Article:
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Re: Yonghesuchus, was Shuvosaurus

Strange only because it hasn't been TRIED before. Lay them out on paper. It'll make sense.

Not to me so far... :-)

> DM: Are you sure you've included all proposed
> apomorphies of Archosauriformes as characters in your analysis?

Not necessary, as explained way earlier. Taxon inclusion is all that is necessary after 150 or so characters are used.

What, you have only 150 or so characters in your matrix, and in spite of this you are so certain of your conclusions?!?

You've misinterpreted the "enough is enough" phenomenon. _*For each number of taxa*_ there's a number of characters which is "enough". You have something like 1.2 characters per taxon. This is _nowhere near_ enough. There's a reason why the recent theropod analysis start at 250 characters, which is obviously not enough (judging from the poor resolution of those trees), have doubled that, which is still not enough, and will soon reach four, five, six times as much, _while maintaining similar taxon numbers to your analysis_!
You'll agree that if you have 151 taxa, then having only 150 characters must produce at (the very) least one trichotomy, right? Now what could the chance be that 151 characters would happen to correctly arrange the 151 taxa? Perhaps adding 10 more characters would show that the 151st character evolves convergently as easily as ovovivipary in squamates?

Hey, a ratio of 1.2 characters per taxon is even worse than my bird analysis, which has over 1.31 (or 1.34 if I don't count the allzero outgroup or the hopelessly fragmentary *Alexornis*, or almost 1.37 if I ignore both) and _still_ produces phylogenetic grass (even without *Alexornis*)! New Mesozoic birds keep being discovered faster than I can discover characters. Sorry, but... to quote... "it's hard work".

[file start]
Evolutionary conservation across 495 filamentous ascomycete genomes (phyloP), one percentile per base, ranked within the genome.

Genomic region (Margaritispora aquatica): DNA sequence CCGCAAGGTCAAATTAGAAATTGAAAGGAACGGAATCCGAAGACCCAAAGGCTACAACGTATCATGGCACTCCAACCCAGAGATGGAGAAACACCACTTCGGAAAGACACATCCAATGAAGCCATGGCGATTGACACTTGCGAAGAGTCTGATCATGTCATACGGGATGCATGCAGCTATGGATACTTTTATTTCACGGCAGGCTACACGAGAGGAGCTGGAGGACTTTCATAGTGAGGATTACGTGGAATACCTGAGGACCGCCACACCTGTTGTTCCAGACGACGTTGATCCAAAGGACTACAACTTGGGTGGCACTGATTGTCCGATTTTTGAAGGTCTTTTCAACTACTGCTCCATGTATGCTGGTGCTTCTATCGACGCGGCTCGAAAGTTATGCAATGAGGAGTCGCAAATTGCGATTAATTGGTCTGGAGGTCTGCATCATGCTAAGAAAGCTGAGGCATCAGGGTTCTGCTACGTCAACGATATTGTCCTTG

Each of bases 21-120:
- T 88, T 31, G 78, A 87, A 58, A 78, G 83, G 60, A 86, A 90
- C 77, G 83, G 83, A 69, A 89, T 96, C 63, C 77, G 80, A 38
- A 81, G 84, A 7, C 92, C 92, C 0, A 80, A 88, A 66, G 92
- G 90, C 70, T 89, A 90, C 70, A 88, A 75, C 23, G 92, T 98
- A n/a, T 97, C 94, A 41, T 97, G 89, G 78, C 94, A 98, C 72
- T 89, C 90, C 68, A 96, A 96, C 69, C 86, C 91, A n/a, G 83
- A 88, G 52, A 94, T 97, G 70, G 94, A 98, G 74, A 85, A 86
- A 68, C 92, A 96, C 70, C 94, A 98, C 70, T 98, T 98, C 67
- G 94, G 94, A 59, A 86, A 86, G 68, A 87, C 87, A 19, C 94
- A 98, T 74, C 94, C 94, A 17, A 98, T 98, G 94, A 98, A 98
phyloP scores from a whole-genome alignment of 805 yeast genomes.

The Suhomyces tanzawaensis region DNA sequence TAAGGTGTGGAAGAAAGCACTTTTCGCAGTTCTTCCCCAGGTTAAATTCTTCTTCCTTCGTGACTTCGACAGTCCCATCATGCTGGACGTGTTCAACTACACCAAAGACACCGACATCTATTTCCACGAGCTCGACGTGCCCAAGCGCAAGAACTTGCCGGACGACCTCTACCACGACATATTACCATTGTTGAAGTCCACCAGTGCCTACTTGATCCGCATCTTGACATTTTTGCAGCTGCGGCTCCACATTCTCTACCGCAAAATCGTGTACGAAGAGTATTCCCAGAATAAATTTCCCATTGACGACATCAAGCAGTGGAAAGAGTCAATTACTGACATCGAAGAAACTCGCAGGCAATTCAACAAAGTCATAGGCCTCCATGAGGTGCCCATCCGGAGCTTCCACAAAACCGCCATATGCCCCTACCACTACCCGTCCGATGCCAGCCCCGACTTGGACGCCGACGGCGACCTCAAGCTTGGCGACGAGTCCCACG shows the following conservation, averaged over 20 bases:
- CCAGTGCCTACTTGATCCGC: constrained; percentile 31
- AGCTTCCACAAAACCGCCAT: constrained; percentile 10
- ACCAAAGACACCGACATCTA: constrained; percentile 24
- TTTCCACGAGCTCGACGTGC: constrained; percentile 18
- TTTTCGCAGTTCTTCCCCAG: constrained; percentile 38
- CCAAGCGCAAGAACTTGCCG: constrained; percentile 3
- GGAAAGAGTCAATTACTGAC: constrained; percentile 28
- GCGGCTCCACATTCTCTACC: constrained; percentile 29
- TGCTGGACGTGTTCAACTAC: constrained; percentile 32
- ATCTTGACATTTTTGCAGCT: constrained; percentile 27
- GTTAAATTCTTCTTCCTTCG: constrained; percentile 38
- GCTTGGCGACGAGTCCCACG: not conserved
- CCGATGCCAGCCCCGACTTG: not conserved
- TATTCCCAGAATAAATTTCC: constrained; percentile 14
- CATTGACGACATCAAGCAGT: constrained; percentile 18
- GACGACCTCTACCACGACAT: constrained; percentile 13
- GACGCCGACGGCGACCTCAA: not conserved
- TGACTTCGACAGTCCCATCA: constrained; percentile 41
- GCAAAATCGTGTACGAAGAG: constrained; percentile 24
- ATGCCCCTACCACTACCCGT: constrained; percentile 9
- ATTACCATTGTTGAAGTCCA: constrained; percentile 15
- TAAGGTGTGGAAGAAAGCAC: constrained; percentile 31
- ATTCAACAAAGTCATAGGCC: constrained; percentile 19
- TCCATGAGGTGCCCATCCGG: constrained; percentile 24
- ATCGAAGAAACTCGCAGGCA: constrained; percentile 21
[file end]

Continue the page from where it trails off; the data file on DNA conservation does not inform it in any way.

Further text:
If you're worried about it though, suggest a character or ten that would attract other (traditional) taxa. Would love to see the list.

I'd like to, but I won't have time for at least, say, a week. But anyway, I don't know which characters there are in your matrix; if I suggest the same ones, that's obviously no use. I hardly have any literature on archosauromorph phylogeny... probably you should try to get Senter's thesis... I think I can send you Müller's paper, probably with its supplementary information. Or do you already have it?

In the Diapsida, if is difficult to find any characters that occur in isolation. The homoplasy index is way higher than I've ever seen elsewhere. Although the "diapsid" middle ear is not visible in the great majority of taxa â?" and so did not make my character list â?" if it evolved twice or more then it would join the great majority of characters that also pop up repeatedly.

Of course, the fewer characters evolve repeatedly, the better... and then of course the evolution of an ear -- a major rearrangement in the function of the stapes -- may be more than one character state change...

And if you have good material on Youngina, please point the way~!

I don't. I was just following Senter and Müller. But from Friday onwards, I'll be in Paris to write my ~ Master's Thesis under the supervision of Michel Laurin. He could well have something.